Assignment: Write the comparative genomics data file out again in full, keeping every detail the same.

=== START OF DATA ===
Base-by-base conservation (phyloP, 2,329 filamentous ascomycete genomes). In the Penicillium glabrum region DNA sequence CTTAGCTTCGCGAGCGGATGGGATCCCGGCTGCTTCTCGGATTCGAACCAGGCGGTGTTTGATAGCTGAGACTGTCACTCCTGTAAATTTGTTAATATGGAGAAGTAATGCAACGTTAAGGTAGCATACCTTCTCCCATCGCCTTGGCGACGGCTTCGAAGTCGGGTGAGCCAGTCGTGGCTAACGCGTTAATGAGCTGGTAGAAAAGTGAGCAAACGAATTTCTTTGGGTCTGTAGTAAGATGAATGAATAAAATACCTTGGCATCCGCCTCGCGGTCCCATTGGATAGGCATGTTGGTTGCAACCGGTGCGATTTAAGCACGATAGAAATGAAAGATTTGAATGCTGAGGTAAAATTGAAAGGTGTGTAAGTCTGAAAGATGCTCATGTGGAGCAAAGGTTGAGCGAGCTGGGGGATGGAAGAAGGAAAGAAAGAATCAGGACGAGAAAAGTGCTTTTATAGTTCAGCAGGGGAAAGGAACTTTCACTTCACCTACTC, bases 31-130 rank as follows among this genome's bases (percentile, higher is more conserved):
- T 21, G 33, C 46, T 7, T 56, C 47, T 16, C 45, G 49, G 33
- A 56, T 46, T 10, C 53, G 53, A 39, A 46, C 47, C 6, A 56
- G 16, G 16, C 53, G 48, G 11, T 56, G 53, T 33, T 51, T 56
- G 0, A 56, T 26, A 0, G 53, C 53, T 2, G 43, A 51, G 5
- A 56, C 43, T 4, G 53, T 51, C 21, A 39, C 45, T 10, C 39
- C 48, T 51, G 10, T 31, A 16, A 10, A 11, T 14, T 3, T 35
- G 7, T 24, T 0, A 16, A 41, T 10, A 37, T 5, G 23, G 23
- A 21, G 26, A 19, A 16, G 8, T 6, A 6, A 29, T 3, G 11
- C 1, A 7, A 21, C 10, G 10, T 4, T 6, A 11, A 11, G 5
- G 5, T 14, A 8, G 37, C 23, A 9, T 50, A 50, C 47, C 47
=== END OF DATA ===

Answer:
Base-by-base conservation (phyloP, 2,329 filamentous ascomycete genomes). In the Penicillium glabrum region DNA sequence CTTAGCTTCGCGAGCGGATGGGATCCCGGCTGCTTCTCGGATTCGAACCAGGCGGTGTTTGATAGCTGAGACTGTCACTCCTGTAAATTTGTTAATATGGAGAAGTAATGCAACGTTAAGGTAGCATACCTTCTCCCATCGCCTTGGCGACGGCTTCGAAGTCGGGTGAGCCAGTCGTGGCTAACGCGTTAATGAGCTGGTAGAAAAGTGAGCAAACGAATTTCTTTGGGTCTGTAGTAAGATGAATGAATAAAATACCTTGGCATCCGCCTCGCGGTCCCATTGGATAGGCATGTTGGTTGCAACCGGTGCGATTTAAGCACGATAGAAATGAAAGATTTGAATGCTGAGGTAAAATTGAAAGGTGTGTAAGTCTGAAAGATGCTCATGTGGAGCAAAGGTTGAGCGAGCTGGGGGATGGAAGAAGGAAAGAAAGAATCAGGACGAGAAAAGTGCTTTTATAGTTCAGCAGGGGAAAGGAACTTTCACTTCACCTACTC, bases 31-130 rank as follows among this genome's bases (percentile, higher is more conserved):
- T 21, G 33, C 46, T 7, T 56, C 47, T 16, C 45, G 49, G 33
- A 56, T 46, T 10, C 53, G 53, A 39, A 46, C 47, C 6, A 56
- G 16, G 16, C 53, G 48, G 11, T 56, G 53, T 33, T 51, T 56
- G 0, A 56, T 26, A 0, G 53, C 53, T 2, G 43, A 51, G 5
- A 56, C 43, T 4, G 53, T 51, C 21, A 39, C 45, T 10, C 39
- C 48, T 51, G 10, T 31, A 16, A 10, A 11, T 14, T 3, T 35
- G 7, T 24, T 0, A 16, A 41, T 10, A 37, T 5, G 23, G 23
- A 21, G 26, A 19, A 16, G 8, T 6, A 6, A 29, T 3, G 11
- C 1, A 7, A 21, C 10, G 10, T 4, T 6, A 11, A 11, G 5
- G 5, T 14, A 8, G 37, C 23, A 9, T 50, A 50, C 47, C 47